To read the full version of this content please select one of the options below:

Do body mass index (BMI) and history of nutritional supplementation play a role in the severity of COVID-19? A retrospective study

Houra Mohseni (School of Para-medicine Sciences, Ahvaz Jundishapur University of Medical Sciences, Ahvaz, Iran)
Shirin Amini (Department of Nutrition, Shoushtar Faculty of Medical Sciences, Shoushtar, Iran)
Behnaz Abiri (School of Para-medicine Sciences, Ahvaz Jundishapur University of Medical Sciences, Ahvaz, Iran)
Mojtaba Kalantar (Department of Occupational Health, Shoushtar Faculty of Medical Sciences, Shoushtar, Iran)

Nutrition & Food Science

ISSN: 0034-6659

Article publication date: 27 January 2021

Issue publication date: 4 August 2021

Downloads
149

Abstract

Purpose

The coronavirus disease 2019 (COVID-19) is an infectious disease that puts strain on health-care systems. Obesity is considered as a risk factor for the severity of infection. Hypotheses also suggested some nutritional supplements may be useful in COVID-19. This paper aims to assess the role of body mass index (BMI) and nutritional supplements on the severity of COVID-19.

Design/methodology/approach

This research was conducted on 603 participants (in five groups including: exposure to virus and healthy, COVID-19 positive patients with severity of mild, moderate, severe and death from COVID-19), in age 18 to 65 years. Demographic data and history of nutritional supplements were asked. Anthropometric measurements were measured in a healthy group and in a patient. They were collected by referring to patients' medical records.

Findings

The mean of BMI in groups with severity symptoms of moderate (27.57 kg/m2), severe (29.70 kg/m2) and death persons (28.13 kg/m2), was significantly higher than healthy (26.70 kg/m2) and mild symptoms (26.57 kg/m2) groups (p = 0.001). The logistic regression shown, the fourth quartile of BMI was significantly associated with occurrence of COVID19, odds ratios (ORs) and 95% confidence intervals (CI): [OR: 1.81, (95% CI: 1.13– 2.89), p-for trend = 0.55]. There was no significant difference in the percentage of vitamin C, D3, Zinc, Iron and multivitamin supplements intake, between groups, in the past six months (p = 0.11).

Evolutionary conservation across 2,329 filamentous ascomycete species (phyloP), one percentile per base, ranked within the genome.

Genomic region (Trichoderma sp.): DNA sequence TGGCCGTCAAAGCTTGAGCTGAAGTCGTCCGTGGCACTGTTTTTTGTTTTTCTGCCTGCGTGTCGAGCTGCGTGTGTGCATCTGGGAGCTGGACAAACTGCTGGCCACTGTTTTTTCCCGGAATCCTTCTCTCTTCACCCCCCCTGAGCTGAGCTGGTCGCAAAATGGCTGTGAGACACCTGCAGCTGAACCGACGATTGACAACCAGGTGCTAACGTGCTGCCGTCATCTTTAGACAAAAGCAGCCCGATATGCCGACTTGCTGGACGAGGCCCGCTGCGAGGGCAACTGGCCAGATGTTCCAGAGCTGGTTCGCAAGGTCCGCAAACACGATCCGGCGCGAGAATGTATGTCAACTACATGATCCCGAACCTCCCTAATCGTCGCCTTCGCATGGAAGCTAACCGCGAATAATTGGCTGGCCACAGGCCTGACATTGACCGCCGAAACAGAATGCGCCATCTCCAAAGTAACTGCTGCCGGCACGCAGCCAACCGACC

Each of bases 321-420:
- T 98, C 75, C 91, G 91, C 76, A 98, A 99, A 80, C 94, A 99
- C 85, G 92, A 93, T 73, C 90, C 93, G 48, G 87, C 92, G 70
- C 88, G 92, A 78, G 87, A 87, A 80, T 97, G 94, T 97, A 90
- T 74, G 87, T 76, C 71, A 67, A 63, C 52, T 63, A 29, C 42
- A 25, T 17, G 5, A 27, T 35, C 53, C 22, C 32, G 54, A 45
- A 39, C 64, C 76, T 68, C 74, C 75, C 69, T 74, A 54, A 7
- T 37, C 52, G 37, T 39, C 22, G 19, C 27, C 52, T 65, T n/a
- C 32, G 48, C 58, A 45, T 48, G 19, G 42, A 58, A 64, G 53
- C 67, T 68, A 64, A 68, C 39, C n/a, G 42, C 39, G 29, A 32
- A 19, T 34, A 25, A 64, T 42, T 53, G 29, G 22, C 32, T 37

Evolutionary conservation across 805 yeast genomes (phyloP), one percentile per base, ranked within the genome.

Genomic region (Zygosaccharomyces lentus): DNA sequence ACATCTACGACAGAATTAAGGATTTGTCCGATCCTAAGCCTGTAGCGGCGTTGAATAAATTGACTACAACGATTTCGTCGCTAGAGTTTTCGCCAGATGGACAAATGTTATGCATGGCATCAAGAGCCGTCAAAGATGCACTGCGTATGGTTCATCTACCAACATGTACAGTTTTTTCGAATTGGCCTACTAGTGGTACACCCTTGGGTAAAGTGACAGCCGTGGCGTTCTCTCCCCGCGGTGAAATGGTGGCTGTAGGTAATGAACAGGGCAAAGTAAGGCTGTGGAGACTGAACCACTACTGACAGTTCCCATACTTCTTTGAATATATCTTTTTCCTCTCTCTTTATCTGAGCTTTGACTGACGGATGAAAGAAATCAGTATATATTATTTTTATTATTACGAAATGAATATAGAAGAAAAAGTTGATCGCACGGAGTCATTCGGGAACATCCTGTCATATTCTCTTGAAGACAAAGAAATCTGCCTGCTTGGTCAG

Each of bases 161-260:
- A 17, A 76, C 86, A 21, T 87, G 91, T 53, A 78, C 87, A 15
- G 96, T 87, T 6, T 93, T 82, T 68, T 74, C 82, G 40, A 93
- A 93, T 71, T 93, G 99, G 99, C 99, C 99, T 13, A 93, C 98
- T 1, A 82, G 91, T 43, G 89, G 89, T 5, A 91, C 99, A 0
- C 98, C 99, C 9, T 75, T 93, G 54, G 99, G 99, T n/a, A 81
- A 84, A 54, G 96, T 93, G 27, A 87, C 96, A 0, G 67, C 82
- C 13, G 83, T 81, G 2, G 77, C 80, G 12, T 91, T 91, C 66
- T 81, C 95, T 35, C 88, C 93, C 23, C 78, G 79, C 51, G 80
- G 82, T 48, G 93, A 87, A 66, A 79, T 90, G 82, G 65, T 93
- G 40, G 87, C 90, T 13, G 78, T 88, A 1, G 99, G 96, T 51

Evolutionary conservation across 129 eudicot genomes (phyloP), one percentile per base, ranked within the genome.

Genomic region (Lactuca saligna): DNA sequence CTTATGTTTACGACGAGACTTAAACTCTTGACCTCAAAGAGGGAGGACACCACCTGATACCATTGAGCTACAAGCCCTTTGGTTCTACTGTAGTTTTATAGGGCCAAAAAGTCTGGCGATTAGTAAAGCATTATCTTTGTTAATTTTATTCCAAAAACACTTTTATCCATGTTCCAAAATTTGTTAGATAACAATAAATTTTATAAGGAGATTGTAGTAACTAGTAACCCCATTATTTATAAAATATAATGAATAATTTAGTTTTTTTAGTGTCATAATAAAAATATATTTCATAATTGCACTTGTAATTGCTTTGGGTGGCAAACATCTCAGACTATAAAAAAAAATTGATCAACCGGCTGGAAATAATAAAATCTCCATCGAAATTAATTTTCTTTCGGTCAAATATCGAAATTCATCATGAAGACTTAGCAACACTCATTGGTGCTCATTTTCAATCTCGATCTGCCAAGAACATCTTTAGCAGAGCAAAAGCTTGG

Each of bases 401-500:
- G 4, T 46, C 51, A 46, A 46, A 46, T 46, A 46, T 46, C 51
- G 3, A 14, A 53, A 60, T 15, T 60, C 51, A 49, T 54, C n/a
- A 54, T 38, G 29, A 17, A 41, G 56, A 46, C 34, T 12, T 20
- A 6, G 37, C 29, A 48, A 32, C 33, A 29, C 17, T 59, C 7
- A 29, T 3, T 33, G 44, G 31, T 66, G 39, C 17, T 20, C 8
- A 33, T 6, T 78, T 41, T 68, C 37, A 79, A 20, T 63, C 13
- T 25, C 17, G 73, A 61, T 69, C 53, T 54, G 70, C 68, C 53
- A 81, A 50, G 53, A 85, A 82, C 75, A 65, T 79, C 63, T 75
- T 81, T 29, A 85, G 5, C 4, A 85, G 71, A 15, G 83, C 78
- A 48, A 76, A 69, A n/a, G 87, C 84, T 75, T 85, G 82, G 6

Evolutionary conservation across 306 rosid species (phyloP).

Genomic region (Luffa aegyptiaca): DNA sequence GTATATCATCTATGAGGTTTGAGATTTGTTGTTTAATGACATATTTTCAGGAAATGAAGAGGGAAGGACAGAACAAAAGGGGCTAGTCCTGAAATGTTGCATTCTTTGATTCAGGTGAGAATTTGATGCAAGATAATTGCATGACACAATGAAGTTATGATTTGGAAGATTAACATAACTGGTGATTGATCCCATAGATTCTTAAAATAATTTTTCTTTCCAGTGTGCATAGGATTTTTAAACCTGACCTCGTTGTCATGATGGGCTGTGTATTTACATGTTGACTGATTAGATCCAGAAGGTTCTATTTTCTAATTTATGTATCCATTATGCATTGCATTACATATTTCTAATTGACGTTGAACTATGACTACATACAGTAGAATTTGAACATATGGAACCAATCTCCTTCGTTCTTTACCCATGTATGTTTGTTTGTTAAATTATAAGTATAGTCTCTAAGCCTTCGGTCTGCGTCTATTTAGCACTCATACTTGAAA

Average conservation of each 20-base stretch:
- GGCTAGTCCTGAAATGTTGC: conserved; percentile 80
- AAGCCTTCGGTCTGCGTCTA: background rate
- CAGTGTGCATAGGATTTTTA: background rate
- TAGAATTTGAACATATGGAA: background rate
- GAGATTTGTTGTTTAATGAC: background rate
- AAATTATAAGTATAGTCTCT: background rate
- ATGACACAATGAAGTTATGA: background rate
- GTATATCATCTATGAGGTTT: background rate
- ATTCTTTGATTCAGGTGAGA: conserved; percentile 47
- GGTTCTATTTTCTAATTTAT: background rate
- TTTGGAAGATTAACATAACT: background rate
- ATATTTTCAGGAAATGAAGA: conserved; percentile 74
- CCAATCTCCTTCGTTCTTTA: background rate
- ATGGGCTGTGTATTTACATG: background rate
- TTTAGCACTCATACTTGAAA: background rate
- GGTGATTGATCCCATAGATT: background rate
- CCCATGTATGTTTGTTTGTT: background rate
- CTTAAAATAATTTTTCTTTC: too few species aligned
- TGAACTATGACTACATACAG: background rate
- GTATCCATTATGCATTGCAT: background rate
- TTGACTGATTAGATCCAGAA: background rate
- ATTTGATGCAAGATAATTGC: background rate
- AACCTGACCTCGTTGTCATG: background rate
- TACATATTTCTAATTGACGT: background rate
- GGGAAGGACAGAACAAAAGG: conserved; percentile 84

Originality/value

This study indicated the role of higher BMI in the occurrence and severity of COVID-19. Researches are not enough to recommend consumption of nutritional supplements for the prevention of COVID-19.

Keywords

Acknowledgements

Authors greatly appreciate the support of Vice Chancellor for Research of Shoushtar Faculty of Medical Science.

Funding. This work was financially supported by the Vice-Chancellor for Research Affairs of Shoushtar faculty of Medical Sciences (grant number: 99000020), and approved by the Vice Chancellor for Research, Shushtar Faculty of Medical Sciences, Shushtar, Iran.

Author contributions. H. Mohseni and S. Amini contributed in the conception and design of the research, analysis and interpretation of the data, and also, in the writing and revision of the manuscript. B. Abiri and M. Kalantar contributed to the writing and critical revision of the manuscript. All authors of the manuscript approved the final version before submitting it.

Ethical approval. The research protocol was approved by the Medical Ethics Committee at the Shoushtar faculty of medical science according to the guidelines of the 2013 Helsinki Declaration (Registration No: IR.SHOUSHTAR.REC.1399.015).

Availability of data and material. The data sets generated and analysed are available from the corresponding author on reasonable request.

Compliance with ethical standards.

Consent to participate. A consent form was obtained for all participants before their inclusion in the research.

Citation

Mohseni, H., Amini, S., Abiri, B. and Kalantar, M. (2021), "Do body mass index (BMI) and history of nutritional supplementation play a role in the severity of COVID-19? A retrospective study", Nutrition & Food Science, Vol. 51 No. 6, pp. 1017-1027. https://doi.org/10.1108/NFS-11-2020-0421

Publisher

:

Emerald Publishing Limited

Copyright © 2020, Emerald Publishing Limited